AT&T recently decided to brand portions of its LTE network as “5G Evolution” and subsequently updated the LTE icon on three Android smartphones to make them read “5GE.”
The logo appears when the device is connected to portions of AT&T’s LTE network that have received some speed-boosting upgrades. The “E” is supposed to stand for “evolution,” but some argue that users may believe their phone is capable of connecting to 5G networks even though it’s still using 4G connections.
Executives at other major wireless carriers said the marketing move could be misleading to consumers.
"AT&T is blatantly misleading consumers -- 5GE is not real 5G," Sprint’s chief technology officer Dr. John Saw told Engadget. Sprint said it would market “real 5G that is standards-based” in the first half of 2019.
"We're designing our mobile 5G footprint at launch to cover the downtown metro areas of 9 top cities, with sights on providing our customers with contiguous coverage using the first 5G smartphone in the US," Saw added.
5G still in development
Verizon also had thoughts on the marketing stunt. The carrier published full-page ads on major newspapers including The New York Times and Wall Street Journal that alluded to AT&T's fake 5G service.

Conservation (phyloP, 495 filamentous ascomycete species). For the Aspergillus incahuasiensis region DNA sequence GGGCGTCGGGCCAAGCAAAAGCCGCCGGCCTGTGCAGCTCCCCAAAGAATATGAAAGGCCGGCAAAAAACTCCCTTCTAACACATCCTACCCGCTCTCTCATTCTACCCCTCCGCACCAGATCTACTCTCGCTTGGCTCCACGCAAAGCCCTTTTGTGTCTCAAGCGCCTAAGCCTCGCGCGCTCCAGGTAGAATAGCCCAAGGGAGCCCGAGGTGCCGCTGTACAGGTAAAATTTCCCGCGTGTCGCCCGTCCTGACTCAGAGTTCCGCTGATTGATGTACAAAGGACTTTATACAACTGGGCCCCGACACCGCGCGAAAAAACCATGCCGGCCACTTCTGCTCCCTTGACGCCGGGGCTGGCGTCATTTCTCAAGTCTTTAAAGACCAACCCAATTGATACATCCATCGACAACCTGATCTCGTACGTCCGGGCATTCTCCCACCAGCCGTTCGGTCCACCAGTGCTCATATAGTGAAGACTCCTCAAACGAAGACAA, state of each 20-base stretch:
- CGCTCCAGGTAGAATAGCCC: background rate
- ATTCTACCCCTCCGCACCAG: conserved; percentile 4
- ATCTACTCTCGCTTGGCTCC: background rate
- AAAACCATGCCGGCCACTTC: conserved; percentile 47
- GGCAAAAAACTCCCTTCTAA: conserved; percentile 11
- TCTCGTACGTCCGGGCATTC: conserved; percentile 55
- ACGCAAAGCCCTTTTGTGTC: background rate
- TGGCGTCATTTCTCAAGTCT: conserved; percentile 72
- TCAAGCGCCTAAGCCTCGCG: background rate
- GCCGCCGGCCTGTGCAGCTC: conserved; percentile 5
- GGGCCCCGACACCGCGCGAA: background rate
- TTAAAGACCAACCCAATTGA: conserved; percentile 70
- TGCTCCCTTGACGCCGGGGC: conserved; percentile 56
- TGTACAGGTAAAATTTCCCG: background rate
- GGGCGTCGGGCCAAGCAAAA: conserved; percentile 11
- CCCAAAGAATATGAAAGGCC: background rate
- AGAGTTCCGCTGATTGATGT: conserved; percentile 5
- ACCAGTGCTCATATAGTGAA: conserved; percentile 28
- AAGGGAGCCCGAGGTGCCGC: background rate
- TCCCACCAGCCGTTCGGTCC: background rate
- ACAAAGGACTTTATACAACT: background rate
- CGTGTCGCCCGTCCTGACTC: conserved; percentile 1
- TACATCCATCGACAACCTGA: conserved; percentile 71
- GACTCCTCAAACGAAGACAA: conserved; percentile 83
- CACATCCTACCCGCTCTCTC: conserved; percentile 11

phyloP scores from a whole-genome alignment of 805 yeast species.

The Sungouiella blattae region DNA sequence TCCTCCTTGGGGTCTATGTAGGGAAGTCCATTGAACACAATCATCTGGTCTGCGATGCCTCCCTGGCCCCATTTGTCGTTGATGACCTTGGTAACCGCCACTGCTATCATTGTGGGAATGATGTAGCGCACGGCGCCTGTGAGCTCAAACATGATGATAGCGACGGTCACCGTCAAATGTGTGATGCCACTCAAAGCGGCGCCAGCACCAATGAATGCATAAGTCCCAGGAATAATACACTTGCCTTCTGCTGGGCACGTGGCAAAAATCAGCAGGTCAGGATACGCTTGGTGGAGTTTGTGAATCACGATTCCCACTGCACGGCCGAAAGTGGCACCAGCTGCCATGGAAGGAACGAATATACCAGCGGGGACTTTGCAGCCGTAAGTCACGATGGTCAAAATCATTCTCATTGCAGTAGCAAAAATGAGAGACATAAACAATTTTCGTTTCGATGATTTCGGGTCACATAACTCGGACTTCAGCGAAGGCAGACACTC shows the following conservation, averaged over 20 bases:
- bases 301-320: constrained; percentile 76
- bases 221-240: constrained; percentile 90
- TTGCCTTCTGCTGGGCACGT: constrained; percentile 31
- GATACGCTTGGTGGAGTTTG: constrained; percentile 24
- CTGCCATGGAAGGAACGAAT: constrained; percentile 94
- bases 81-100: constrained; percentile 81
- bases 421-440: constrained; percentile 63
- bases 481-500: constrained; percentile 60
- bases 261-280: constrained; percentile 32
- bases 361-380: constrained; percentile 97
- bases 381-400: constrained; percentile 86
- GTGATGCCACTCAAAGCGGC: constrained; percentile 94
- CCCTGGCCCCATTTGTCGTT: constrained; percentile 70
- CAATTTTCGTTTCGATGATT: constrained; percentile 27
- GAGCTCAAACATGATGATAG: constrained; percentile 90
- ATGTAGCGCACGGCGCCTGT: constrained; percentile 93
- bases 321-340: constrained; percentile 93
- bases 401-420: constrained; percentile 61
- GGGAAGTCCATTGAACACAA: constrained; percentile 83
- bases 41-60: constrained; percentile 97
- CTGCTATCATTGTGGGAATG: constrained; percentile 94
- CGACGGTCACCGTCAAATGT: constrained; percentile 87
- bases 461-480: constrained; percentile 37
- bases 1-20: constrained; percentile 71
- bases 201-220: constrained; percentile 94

"The potential to over-hype and under-deliver on the 5G promise is a temptation that the wireless industry must resist," Verizon's CTO Kyle Malady wrote in the ad. Confusing terms "risk alienating the very people we want most to join in developing and harnessing this exciting new technology."
"We're calling on the broad wireless industry to commit to labeling something 5G only if new device hardware is connecting to the network using new radio technology to deliver new capabilities," Malady said.
All four major wireless carriers in the U.S. are gearing up to launch the first nationwide 5G network, but phones capable of connecting to 5G won’t be available for another few months. A national 5G network won't be deployed until 2020 or 2021, the Associated Press reported on Tuesday.